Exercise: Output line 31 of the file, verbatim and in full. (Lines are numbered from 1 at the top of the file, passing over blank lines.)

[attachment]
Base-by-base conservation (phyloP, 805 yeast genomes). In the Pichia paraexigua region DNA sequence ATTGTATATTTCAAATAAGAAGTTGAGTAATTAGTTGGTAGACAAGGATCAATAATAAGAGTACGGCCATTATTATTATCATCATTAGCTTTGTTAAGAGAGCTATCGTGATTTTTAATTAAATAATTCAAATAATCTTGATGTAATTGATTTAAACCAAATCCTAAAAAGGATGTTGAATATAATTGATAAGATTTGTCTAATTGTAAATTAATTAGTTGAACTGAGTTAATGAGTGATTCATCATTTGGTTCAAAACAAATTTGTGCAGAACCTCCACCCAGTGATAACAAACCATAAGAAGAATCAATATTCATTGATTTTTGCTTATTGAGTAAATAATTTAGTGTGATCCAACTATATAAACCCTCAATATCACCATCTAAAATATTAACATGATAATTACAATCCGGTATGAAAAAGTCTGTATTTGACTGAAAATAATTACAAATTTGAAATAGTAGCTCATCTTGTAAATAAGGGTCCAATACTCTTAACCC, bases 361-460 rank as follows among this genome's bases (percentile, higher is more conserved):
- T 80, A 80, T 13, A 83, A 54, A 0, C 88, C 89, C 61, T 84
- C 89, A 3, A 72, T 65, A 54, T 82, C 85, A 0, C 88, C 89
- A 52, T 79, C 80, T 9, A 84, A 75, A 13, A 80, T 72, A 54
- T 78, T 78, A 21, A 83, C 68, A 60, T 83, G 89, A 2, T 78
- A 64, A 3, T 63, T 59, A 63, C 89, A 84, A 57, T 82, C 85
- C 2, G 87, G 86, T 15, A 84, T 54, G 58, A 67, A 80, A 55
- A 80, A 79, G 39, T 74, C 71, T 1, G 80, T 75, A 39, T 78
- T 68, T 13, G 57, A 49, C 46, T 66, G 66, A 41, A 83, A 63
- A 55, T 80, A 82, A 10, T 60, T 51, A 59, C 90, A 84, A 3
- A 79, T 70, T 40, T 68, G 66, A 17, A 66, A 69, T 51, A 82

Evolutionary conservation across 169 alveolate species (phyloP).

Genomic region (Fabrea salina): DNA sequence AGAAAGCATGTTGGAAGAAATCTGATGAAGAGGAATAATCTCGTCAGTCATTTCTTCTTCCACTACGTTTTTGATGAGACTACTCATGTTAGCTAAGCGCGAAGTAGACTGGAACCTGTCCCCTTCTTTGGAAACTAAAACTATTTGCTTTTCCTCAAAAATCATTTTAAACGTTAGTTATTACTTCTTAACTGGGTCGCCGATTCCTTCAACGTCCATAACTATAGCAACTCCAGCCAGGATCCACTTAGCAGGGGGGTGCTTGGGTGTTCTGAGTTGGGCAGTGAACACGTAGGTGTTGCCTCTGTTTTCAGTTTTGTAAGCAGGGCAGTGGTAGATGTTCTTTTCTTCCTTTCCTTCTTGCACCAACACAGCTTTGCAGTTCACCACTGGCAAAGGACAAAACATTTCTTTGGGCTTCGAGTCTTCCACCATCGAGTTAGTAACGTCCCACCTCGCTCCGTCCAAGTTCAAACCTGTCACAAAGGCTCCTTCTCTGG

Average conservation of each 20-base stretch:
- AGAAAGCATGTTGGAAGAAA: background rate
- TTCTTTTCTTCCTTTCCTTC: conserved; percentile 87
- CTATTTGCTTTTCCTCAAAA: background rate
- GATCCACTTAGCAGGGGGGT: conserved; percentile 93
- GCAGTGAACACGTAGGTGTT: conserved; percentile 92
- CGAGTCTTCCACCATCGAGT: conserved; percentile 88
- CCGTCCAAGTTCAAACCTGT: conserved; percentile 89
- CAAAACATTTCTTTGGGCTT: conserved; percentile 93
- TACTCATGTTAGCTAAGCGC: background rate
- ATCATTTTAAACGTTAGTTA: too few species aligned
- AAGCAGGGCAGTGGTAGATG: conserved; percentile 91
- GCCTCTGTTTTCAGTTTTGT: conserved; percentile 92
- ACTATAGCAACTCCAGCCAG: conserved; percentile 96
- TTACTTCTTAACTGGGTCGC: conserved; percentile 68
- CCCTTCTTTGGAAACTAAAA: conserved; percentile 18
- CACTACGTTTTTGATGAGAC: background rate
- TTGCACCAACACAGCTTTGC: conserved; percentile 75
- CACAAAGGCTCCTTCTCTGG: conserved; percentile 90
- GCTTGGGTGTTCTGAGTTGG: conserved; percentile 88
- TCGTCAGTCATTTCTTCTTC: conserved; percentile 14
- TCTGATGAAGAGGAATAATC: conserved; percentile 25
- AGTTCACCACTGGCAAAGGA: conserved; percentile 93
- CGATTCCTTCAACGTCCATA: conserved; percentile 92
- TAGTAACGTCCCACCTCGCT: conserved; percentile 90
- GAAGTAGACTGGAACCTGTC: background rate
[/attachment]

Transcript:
- TTGCACCAACACAGCTTTGC: conserved; percentile 75